While it can be very similar to videography and even dramatic photography, narrative cinematic work can also be extremely different. First and foremost you are always servicing the story. Each decision made by the DoP (Director of Photography / Cinematographer) and gaffer (chief lighting technician) is to accent the story and the characters within. Each light source must be inspired by where the film’s scene is based, and be used as a tool to further the progression of the story itself. Character’s stories, personalities, and even moods can be told through the lighting alone. As an example to help guide you along my thought process, I will provide screenshots from one of my recent short films: “The Dotted Line.”

The opening shot of The Dotted Line was a long dolly back to reveal the character within the scene of the country sports bar.

This location was key to the main lighting design for this production. I was originally searching for a home but ended up falling into this country-style sports bar on chance (sometimes things work out for the better!) Now, the location is where the lighting design begins. First, we take a look at what the spot gives us in terms of existing lighting. In this particular space, we sat our character just next to a large open window. This means our main light source would be the sun. I wanted to go with a dingy, midday bar feel, so I used the power of the sun and diffused it with the location’s beige shades. This gave me plenty of power to have a key source but diffused it enough to keep that gloomy look I was after. However, working with the sun can be tricky. It is very powerful and provides clean, natural light, but you have to manage time as the position of the sun shifts quickly throughout the day. This shoot in particular was done over a 2-day span, with a 7am to 5pm call and wrap, allowing for plenty of time with semi-consistent sun power.

Here you can see the brighter side of the actress’ face is being lit by the sun; as well as, the soft cast over the background, helping illuminate the bar just enough. The location’s shades provided enough diffusion to make the key light soft and pleasant.

Now, the second source I had was the lighting within the bar itself. Like I said before, I wanted a gloomy, dingy, midday look, the lights within the location itself were 6000-kelvin fluorescent. I knew I had to change it to a more pleasing light source, but I still used the motivation to determine where I would place my new source. I ended up rigging a 200wt 3,000-kelvin LED bulb wrapped in a paper lantern (for diffusion) just above the pool table to the back left of the actress. This bulb provided a general ambiance to the bar that was warm, contrasting the daylight, but still dim enough not to overpower the key (Sun) we had already established. Now that I had my established sources, I could come in with other lights to help accentuate the look on my actors!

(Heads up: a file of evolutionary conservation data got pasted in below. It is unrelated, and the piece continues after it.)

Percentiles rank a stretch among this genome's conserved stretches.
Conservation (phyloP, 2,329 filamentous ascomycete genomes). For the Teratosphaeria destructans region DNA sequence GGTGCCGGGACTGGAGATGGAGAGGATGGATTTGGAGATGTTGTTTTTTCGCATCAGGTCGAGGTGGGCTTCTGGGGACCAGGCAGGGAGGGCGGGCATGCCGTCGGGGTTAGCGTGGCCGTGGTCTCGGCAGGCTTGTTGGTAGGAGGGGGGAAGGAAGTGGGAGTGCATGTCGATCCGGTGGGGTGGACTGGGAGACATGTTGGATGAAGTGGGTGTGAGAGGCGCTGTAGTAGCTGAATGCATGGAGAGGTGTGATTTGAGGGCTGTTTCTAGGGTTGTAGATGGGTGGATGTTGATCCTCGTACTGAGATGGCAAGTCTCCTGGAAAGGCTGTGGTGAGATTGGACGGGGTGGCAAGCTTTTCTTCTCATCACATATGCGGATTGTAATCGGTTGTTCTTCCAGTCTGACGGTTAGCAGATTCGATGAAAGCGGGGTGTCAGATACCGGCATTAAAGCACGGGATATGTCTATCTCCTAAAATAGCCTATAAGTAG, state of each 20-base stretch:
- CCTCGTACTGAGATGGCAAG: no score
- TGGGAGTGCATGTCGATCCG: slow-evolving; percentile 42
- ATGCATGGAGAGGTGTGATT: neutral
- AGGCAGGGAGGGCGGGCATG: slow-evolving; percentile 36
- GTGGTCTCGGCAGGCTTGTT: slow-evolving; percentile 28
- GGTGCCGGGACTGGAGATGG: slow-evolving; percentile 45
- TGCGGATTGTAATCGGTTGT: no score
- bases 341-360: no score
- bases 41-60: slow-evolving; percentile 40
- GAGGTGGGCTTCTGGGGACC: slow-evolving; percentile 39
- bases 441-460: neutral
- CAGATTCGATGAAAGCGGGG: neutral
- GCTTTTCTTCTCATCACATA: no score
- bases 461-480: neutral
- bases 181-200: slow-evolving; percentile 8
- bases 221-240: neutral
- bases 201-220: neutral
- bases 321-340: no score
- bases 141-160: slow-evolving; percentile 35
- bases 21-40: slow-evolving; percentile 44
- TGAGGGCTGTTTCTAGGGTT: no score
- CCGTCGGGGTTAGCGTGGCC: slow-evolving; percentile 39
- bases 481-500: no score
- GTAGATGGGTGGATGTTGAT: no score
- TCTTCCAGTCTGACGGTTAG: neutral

Going back to lighting and story/characters, let’s talk about how to light specific characters. Above is the character of Eris, she is essentially a con artist playing the part of a helpless downtrodden young woman whose desperation has led her to sell her soul to a demon. For her lighting I wanted to make her the center of attention, she was the backbone of the story, I wanted to give her a sort of innocence, making her brighter than everything and everyone around her. On her opposite is Damien, featured below.

Damien is a low-level demon, bent on filling a quota of souls swindled. I wanted him to be darker and more mysterious, shrouded in shadow. This led me to bring in extra diffusion in the key (Sun) side, as well as cutting all fill light and uplighting the wall behind him to give more of a silhouetted look. This made him and his surroundings darker than Eris, creating an instant feeling of difference and conflict between the two characters just by using lighting.

This is just a simple version of lighting to each character specifically, but hopefully, it gives you an idea of some of the basics of cinematic lighting in narrative situations. Always remember, first comes the story, if you service this everything else will fall in line!